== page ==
Worthen also advocates for the weekly discussion groups that follow the lecture.  Miller talks about  ‘student-led discussions’ which she claims are imperative to developing collaboration and group skills.  If Worthen’s weekly discussion groups engage her students’ agency and leadership, they very well could be valuable to the debriefing and learning process. She doesn’t incorporate notions about students’ engagement, aside from listening and note-taking, as part of her advised process.

Miller dives into the need for group activities, ie. sports, drama, band, and ‘playing well with others’ to prepare youth for today’s work world. This is supported by one of Deming’s studies.  He looked at the economic ROI of social skills in the work place and controlled for items like cognitive skills, years of education and occupation.  The rate at which jobs required social skills “grew 24% between 1980 and 2012. (And) …jobs requiring repetitive tasks…that don’t necessarily require teamwork…declined.”

Education today can well incorporate all these learning activities.  There is definitely a place for the ‘lecture’ as part of diverse, engaged, robust learning activities.  Fullan and Langworthy discuss the teacher/learner partnership. That vision ensures student agency as an active partner in the learning process-using voice, choice and feedback.  That learner may also be a receptacle of information. It is what happens after one has acquired new knowledge that matters regarding mastery and competence. Ideally, Worthen’s weekly discussion would promote this happening.  Maybe there is an end product, artifact or creation Worthen expects to demonstrate students’ learning.  A learner’s actual ‘experience’ with learning matters greatly.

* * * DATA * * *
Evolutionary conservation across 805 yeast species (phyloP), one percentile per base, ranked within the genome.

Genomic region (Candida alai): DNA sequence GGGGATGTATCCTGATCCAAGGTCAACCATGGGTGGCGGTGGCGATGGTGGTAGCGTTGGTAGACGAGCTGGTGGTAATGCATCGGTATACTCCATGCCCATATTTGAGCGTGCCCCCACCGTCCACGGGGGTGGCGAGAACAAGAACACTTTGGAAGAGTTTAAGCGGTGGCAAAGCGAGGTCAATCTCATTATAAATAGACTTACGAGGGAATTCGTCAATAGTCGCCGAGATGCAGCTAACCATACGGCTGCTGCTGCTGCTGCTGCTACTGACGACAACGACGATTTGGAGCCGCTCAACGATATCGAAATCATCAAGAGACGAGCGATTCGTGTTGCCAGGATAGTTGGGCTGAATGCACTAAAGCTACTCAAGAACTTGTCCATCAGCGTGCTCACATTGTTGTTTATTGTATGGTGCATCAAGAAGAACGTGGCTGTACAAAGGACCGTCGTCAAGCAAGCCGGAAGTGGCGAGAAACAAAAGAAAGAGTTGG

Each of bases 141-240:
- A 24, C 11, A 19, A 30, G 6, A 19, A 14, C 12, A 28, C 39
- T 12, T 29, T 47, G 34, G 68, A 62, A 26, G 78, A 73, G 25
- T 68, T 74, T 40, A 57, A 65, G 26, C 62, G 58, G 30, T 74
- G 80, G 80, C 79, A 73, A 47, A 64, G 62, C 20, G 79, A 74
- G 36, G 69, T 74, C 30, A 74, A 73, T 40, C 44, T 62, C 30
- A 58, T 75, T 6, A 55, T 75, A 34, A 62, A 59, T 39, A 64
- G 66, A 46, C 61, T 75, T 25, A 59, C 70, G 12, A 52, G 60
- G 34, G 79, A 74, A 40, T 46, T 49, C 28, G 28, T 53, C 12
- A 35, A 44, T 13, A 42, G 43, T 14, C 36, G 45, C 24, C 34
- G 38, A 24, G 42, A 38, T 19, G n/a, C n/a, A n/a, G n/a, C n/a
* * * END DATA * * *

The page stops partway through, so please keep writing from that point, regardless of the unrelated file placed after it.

Miller says that today’s education system doesn’t well accommodate the development of social skills.  One-to-One Institute has worked in many schools and school districts.  All of them have a keen focus on students’ social and emotional development and wellbeing.  Some, of course, more than others; are more focused and intentional.  There is room for advancement in helping learners understand the significance of these universal skills not only in their present day world but in the global work place for which we are guiding their preparation.    

Worthen is short-sighted when she writes about the negative effects technology has had on teaching and learning.  Our global world engages all manner of technologies for all kinds of purposes.  Technologies enable collaborations, communications, sharing, feedback and, generally, human connections on multiple platforms for all kinds of human reasons. Relationships, empathy, caring, and social graces matter.  Research, analysis and problem-solving require teams to work together for the greater good, to establish and enhance caring connections. And, according to Miller and Demming, because it will be jobs that demand those skills that will be most prominent and lucrative today and into the future.


Leslie Wilson, founder and CEO of One-to-One Institute, has served education for 38+ years  in top level, key decision-making roles at state and local levels. Recognized as an international expert in education technology, Wilson is a frequent writer, presenter and interviewee. Among her many publications, she co-authored, “Project RED-The Technology Factor, Nine Keys to Student Achievement and Cost Effectiveness” which is the most broadly used research around successful implementation of 1:1 technologies in schools.